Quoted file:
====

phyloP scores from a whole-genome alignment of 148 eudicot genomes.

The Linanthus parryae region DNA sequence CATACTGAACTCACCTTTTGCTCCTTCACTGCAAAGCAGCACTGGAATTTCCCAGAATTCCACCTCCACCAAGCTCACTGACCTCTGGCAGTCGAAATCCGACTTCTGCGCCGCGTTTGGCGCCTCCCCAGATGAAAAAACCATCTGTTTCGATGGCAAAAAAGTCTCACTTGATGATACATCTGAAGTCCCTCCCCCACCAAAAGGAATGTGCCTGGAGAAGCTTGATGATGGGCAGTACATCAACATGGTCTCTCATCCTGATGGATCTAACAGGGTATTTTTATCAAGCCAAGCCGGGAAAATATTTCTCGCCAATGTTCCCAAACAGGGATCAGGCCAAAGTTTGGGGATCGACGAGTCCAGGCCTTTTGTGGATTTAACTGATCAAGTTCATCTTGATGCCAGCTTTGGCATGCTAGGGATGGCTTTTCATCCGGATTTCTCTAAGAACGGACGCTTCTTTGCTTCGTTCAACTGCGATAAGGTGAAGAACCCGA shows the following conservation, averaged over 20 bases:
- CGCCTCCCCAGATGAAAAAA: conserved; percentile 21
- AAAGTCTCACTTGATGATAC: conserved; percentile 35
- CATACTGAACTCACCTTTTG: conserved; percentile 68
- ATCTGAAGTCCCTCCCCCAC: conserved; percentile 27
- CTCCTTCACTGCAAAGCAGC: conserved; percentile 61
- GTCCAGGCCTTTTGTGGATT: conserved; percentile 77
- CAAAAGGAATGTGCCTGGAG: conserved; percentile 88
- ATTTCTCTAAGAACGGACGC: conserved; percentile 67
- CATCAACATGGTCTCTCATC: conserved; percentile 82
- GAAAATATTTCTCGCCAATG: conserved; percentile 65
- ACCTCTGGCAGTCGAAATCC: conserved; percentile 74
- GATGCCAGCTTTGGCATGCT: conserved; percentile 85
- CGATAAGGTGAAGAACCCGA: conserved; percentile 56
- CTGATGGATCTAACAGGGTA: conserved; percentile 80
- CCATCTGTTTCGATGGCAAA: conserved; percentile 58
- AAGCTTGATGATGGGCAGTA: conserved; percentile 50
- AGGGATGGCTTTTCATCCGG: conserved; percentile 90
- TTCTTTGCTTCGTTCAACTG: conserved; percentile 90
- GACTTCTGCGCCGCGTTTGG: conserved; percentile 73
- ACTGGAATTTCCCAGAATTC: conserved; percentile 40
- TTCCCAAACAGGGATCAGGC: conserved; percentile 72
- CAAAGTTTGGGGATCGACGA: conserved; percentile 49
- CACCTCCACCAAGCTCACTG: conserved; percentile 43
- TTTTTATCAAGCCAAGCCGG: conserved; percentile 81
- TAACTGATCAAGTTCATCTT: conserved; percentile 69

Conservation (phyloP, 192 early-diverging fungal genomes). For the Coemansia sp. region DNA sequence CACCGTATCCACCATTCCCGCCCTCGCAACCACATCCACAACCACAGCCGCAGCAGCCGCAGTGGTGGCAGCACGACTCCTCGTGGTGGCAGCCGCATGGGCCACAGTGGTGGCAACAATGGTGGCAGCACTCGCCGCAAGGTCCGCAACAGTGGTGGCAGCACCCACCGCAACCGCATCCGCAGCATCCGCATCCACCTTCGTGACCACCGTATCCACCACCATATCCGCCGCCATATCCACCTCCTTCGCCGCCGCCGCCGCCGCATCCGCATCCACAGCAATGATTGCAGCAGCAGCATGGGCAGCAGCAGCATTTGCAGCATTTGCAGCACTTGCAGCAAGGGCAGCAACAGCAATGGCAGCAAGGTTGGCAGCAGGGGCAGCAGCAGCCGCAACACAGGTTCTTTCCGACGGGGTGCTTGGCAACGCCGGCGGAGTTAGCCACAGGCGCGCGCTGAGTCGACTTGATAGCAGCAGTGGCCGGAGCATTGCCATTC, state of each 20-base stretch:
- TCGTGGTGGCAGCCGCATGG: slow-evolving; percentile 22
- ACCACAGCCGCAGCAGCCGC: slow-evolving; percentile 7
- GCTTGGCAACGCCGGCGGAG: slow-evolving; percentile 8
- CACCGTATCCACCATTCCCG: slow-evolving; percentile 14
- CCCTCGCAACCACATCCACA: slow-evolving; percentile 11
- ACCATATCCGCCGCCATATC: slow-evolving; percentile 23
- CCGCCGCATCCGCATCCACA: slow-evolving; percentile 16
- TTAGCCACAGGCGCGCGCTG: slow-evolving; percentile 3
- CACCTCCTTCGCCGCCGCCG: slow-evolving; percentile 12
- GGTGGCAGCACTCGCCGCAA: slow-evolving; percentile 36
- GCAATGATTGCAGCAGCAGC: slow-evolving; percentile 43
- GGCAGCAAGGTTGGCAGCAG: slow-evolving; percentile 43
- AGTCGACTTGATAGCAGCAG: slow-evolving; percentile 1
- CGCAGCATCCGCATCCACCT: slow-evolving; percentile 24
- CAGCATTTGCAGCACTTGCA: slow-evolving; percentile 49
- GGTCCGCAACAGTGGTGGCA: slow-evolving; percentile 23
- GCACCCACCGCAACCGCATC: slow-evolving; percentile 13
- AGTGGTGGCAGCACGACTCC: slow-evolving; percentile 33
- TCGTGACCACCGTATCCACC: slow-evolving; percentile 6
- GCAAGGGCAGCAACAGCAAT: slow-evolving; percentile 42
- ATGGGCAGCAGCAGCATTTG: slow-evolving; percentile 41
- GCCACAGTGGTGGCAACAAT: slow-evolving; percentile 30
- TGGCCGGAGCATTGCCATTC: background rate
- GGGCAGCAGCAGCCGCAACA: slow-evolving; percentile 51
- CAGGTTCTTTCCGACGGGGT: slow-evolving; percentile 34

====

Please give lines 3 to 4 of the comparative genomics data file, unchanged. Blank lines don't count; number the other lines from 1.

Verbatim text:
- CGCCTCCCCAGATGAAAAAA: conserved; percentile 21
- AAAGTCTCACTTGATGATAC: conserved; percentile 35